3D Printed Human Feet open way to new generation of orthotic devices

It is said of 3D printing that "Complexity comes for free". This refers to the ability of 3D printers to re-produce any degree of structural complexity, including fine internal structures, just as easily as when printing a far simpler model.

Imagine a human foot. Imagine all of the bones, joints, ligaments, muscles and tendons.  Researches at Glasgow Caledonian University in partnership with Danish biomechanical firm Anybody Technology, have 3D printed a realistic human foot.

I believe this project illustrates a trend: specialized software (in this case musculoskeletal modeling) allowing for the development of domain-specific computer models of complex real world objects, allowing for experiments to be performed digitally (bits), or materialized for real world applications (atoms). 

The computer model of the foot can be used to test a huge range of treatments for common conditions, such as flat feet or foot drop – which prevents recovering stroke patients from moving their ankles and toes upwards.

The foot has an unprecedented level of detail. Using existing 3D printing technology, including printing in multiple materials, the foot can be realized with the required degree of flexibility in each sub-structure.

Using the analytical capabilities of the AnyBody software, orthopaedic device manufacturers, gait lab researchers, and others now have the opportunity to create a new generation of products and services based on a thorough understanding of dynamic foot biomechanics, including effects on the lower leg.

Monday, 22 October 2012

How many 3D printers do I need in my house? From the 3DPrintShow

3D Printing machines may never be as general purpose as the digital computer which can be easily re-programmed via software for any conceivable task or application. This fact drove the revolution in home computing. Enthusiasts and families could confidently buy a home PC in the sure-fire knowledge that it could do almost everything if the required software was available. Even if a package did not exist for their hobby or other need, buyers were reasonably confident that within a few weeks or months, something close to what they wanted would come to market.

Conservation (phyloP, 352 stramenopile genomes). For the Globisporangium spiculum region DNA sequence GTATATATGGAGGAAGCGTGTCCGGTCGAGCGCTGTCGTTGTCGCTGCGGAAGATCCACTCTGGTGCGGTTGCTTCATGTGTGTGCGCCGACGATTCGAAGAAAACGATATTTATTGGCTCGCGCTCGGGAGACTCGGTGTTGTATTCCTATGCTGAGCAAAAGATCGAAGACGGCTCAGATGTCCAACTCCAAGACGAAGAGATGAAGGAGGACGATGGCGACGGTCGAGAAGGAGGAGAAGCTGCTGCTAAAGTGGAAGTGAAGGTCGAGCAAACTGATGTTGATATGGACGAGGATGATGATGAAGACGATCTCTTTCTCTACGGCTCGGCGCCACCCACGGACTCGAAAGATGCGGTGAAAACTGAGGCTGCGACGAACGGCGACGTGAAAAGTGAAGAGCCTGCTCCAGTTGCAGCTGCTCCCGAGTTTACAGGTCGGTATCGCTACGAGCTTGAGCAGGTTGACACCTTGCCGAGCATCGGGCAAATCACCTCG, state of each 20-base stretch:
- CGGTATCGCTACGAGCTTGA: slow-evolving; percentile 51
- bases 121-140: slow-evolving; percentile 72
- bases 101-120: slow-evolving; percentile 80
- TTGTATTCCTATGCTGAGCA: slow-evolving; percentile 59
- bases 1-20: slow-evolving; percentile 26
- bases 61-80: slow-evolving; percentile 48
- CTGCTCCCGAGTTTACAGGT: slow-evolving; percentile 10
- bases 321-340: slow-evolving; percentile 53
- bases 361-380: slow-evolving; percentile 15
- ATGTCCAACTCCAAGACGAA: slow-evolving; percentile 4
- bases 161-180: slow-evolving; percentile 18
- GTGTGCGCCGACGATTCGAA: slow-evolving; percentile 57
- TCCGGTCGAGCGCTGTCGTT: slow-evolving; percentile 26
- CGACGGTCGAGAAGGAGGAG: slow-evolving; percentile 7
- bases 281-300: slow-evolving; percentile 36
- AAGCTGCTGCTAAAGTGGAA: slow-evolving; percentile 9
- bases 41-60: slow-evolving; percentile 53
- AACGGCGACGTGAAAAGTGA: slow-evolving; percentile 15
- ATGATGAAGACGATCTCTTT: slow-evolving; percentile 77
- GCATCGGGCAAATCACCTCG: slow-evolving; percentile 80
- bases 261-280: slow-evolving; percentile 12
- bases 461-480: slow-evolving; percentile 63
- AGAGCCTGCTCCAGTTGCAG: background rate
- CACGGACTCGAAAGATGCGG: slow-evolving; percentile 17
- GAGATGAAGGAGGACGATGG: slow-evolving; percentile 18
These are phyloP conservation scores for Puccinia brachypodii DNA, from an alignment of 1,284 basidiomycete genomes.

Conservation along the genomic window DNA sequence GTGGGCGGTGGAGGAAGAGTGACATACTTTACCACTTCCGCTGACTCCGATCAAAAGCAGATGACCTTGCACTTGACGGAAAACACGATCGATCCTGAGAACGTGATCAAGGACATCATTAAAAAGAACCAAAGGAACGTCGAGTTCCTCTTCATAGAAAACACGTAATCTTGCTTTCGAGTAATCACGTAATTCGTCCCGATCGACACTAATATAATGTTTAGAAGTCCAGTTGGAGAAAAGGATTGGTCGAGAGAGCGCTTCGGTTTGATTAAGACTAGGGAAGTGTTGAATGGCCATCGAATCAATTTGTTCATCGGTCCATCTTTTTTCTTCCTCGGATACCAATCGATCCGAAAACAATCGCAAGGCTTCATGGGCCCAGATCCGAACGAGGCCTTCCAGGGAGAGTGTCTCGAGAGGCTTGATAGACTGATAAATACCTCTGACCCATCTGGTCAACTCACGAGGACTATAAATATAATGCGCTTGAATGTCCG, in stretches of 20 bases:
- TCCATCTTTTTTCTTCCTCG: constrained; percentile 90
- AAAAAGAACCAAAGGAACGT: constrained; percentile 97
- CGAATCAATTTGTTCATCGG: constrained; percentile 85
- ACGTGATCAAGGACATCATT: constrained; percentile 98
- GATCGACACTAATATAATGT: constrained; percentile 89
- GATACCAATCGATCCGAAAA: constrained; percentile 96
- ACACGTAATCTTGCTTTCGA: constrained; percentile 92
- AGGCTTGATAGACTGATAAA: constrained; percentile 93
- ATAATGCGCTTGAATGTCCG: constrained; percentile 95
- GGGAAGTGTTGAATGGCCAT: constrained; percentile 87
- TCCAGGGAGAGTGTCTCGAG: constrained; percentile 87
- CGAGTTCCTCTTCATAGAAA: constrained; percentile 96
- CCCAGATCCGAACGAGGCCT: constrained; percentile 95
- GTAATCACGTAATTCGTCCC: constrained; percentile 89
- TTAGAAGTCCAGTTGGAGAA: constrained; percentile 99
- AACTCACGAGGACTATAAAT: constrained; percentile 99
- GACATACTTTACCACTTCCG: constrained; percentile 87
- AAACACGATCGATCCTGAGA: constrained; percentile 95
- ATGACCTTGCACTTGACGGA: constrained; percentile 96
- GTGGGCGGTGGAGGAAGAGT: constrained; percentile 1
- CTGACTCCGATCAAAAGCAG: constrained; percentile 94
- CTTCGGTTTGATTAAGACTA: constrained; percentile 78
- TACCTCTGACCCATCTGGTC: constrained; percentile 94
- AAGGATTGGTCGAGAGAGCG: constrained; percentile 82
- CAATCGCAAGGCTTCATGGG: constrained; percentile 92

This created a self-reinforcing relationship between the sales of computer hardware, and the sales of computer software. New software applications drove sales for more machines. More users with their own computer drove the industry to develop new software. There was a whirlpool of growth that has not been repeated since in any other technological category. It continues today with the rise of 'App' stores, smartphones and tablet devices.

This dynamic is not true of 3D printers (yet) and may never be.

Today's consumer price-point 3D printer is only able to print in plastic and only in a single color at a time. The variety of objects that can be produced this way is limited, as evidenced by a similar look and free of objects displayed at 3D printing maker faires. For this reason, a consumer-led 3D printing revolution may turn out to be very different to the world-changing events that took place in the late 70s and early 80s.

Public awareness of 3D printing is increasing, but there is no home 3D printer revolution (yet).

This reality was on my mind as I visited the 3DPrintShow in London last week. A panel of experts and CEOs of well known 3D printer companies were assembled for a Q&A session. They included Bre Pettis CEO of Makerbot,  Erik de Bruijn open source manufacturing expert and co-founder of Ultimaker and Dr Phil Reeves an additive manufacturing expert and managing director at Econolyst. My question kicked off the panel. It was:

"How many discrete 3D printing technologies are there?
How many 3D printing machines will I therefore need in my house?" 

One panelist quipped that you only needed one printer, theirs! This is not true. Perhaps they were joking. While the 3DP technologies divide into broad categories such as: SLS (selective laser sintering), FDM (fused depostion modeling), SLA (stereolithograhpy), Electron Beam Melting (EBM), Laminated Object Manufacturing (LOM) and Selective Laser Melting (SLM), the panel of experts confirmed that (with variations and including the more unusual processes) there could be as many as 25 to 35 different additive manufacturing methods. The panel were unsure of the exact figure.